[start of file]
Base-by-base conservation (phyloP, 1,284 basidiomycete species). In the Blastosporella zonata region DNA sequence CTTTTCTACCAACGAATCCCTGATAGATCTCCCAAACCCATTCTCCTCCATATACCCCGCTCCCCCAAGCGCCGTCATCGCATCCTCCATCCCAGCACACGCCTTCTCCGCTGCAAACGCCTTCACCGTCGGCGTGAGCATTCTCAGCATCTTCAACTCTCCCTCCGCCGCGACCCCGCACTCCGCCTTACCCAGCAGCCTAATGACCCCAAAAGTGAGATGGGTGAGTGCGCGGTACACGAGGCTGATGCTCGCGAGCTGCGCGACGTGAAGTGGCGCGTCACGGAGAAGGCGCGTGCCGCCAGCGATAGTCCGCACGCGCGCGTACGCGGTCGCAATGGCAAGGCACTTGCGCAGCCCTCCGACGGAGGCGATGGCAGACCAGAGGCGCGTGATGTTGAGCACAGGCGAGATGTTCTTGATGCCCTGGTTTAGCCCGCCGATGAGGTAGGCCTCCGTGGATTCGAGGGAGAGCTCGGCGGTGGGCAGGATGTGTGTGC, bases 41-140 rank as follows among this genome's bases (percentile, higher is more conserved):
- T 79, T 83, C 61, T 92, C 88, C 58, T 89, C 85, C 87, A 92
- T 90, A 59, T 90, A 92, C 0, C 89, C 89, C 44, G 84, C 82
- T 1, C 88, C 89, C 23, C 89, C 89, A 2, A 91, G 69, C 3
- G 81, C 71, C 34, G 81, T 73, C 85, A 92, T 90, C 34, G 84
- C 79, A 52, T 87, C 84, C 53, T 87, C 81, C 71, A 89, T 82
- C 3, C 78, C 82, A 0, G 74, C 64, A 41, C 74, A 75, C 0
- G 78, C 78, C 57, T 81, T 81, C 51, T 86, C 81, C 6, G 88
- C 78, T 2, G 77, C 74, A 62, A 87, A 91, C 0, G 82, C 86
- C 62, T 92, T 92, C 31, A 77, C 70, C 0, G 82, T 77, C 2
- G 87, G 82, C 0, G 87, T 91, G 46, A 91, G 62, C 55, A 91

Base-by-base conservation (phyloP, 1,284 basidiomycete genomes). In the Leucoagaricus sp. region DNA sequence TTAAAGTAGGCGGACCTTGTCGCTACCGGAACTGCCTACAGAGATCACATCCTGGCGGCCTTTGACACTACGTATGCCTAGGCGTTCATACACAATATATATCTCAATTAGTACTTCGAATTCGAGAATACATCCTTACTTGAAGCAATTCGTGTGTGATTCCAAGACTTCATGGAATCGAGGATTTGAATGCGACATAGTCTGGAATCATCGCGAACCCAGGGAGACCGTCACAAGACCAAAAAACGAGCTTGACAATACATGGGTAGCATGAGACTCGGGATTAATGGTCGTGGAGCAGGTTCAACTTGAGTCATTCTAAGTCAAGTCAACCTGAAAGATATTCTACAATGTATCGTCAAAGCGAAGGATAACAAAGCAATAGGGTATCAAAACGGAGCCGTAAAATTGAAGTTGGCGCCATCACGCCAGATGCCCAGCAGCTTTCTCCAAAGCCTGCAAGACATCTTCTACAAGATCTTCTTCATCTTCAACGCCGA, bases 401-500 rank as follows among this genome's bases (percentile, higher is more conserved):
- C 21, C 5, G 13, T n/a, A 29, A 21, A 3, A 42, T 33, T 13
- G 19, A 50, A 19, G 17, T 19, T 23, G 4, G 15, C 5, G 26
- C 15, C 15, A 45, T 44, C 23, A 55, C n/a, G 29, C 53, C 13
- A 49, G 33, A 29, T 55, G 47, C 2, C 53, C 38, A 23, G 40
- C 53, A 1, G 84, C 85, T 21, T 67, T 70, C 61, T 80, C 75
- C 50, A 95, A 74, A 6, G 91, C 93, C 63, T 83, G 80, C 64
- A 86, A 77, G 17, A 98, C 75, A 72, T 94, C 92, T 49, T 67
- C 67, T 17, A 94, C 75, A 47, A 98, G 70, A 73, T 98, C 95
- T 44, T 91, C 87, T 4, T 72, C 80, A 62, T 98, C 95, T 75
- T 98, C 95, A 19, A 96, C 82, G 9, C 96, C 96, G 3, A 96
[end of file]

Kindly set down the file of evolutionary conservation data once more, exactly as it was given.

Base-by-base conservation (phyloP, 1,284 basidiomycete species). In the Blastosporella zonata region DNA sequence CTTTTCTACCAACGAATCCCTGATAGATCTCCCAAACCCATTCTCCTCCATATACCCCGCTCCCCCAAGCGCCGTCATCGCATCCTCCATCCCAGCACACGCCTTCTCCGCTGCAAACGCCTTCACCGTCGGCGTGAGCATTCTCAGCATCTTCAACTCTCCCTCCGCCGCGACCCCGCACTCCGCCTTACCCAGCAGCCTAATGACCCCAAAAGTGAGATGGGTGAGTGCGCGGTACACGAGGCTGATGCTCGCGAGCTGCGCGACGTGAAGTGGCGCGTCACGGAGAAGGCGCGTGCCGCCAGCGATAGTCCGCACGCGCGCGTACGCGGTCGCAATGGCAAGGCACTTGCGCAGCCCTCCGACGGAGGCGATGGCAGACCAGAGGCGCGTGATGTTGAGCACAGGCGAGATGTTCTTGATGCCCTGGTTTAGCCCGCCGATGAGGTAGGCCTCCGTGGATTCGAGGGAGAGCTCGGCGGTGGGCAGGATGTGTGTGC, bases 41-140 rank as follows among this genome's bases (percentile, higher is more conserved):
- T 79, T 83, C 61, T 92, C 88, C 58, T 89, C 85, C 87, A 92
- T 90, A 59, T 90, A 92, C 0, C 89, C 89, C 44, G 84, C 82
- T 1, C 88, C 89, C 23, C 89, C 89, A 2, A 91, G 69, C 3
- G 81, C 71, C 34, G 81, T 73, C 85, A 92, T 90, C 34, G 84
- C 79, A 52, T 87, C 84, C 53, T 87, C 81, C 71, A 89, T 82
- C 3, C 78, C 82, A 0, G 74, C 64, A 41, C 74, A 75, C 0
- G 78, C 78, C 57, T 81, T 81, C 51, T 86, C 81, C 6, G 88
- C 78, T 2, G 77, C 74, A 62, A 87, A 91, C 0, G 82, C 86
- C 62, T 92, T 92, C 31, A 77, C 70, C 0, G 82, T 77, C 2
- G 87, G 82, C 0, G 87, T 91, G 46, A 91, G 62, C 55, A 91

Base-by-base conservation (phyloP, 1,284 basidiomycete genomes). In the Leucoagaricus sp. region DNA sequence TTAAAGTAGGCGGACCTTGTCGCTACCGGAACTGCCTACAGAGATCACATCCTGGCGGCCTTTGACACTACGTATGCCTAGGCGTTCATACACAATATATATCTCAATTAGTACTTCGAATTCGAGAATACATCCTTACTTGAAGCAATTCGTGTGTGATTCCAAGACTTCATGGAATCGAGGATTTGAATGCGACATAGTCTGGAATCATCGCGAACCCAGGGAGACCGTCACAAGACCAAAAAACGAGCTTGACAATACATGGGTAGCATGAGACTCGGGATTAATGGTCGTGGAGCAGGTTCAACTTGAGTCATTCTAAGTCAAGTCAACCTGAAAGATATTCTACAATGTATCGTCAAAGCGAAGGATAACAAAGCAATAGGGTATCAAAACGGAGCCGTAAAATTGAAGTTGGCGCCATCACGCCAGATGCCCAGCAGCTTTCTCCAAAGCCTGCAAGACATCTTCTACAAGATCTTCTTCATCTTCAACGCCGA, bases 401-500 rank as follows among this genome's bases (percentile, higher is more conserved):
- C 21, C 5, G 13, T n/a, A 29, A 21, A 3, A 42, T 33, T 13
- G 19, A 50, A 19, G 17, T 19, T 23, G 4, G 15, C 5, G 26
- C 15, C 15, A 45, T 44, C 23, A 55, C n/a, G 29, C 53, C 13
- A 49, G 33, A 29, T 55, G 47, C 2, C 53, C 38, A 23, G 40
- C 53, A 1, G 84, C 85, T 21, T 67, T 70, C 61, T 80, C 75
- C 50, A 95, A 74, A 6, G 91, C 93, C 63, T 83, G 80, C 64
- A 86, A 77, G 17, A 98, C 75, A 72, T 94, C 92, T 49, T 67
- C 67, T 17, A 94, C 75, A 47, A 98, G 70, A 73, T 98, C 95
- T 44, T 91, C 87, T 4, T 72, C 80, A 62, T 98, C 95, T 75
- T 98, C 95, A 19, A 96, C 82, G 9, C 96, C 96, G 3, A 96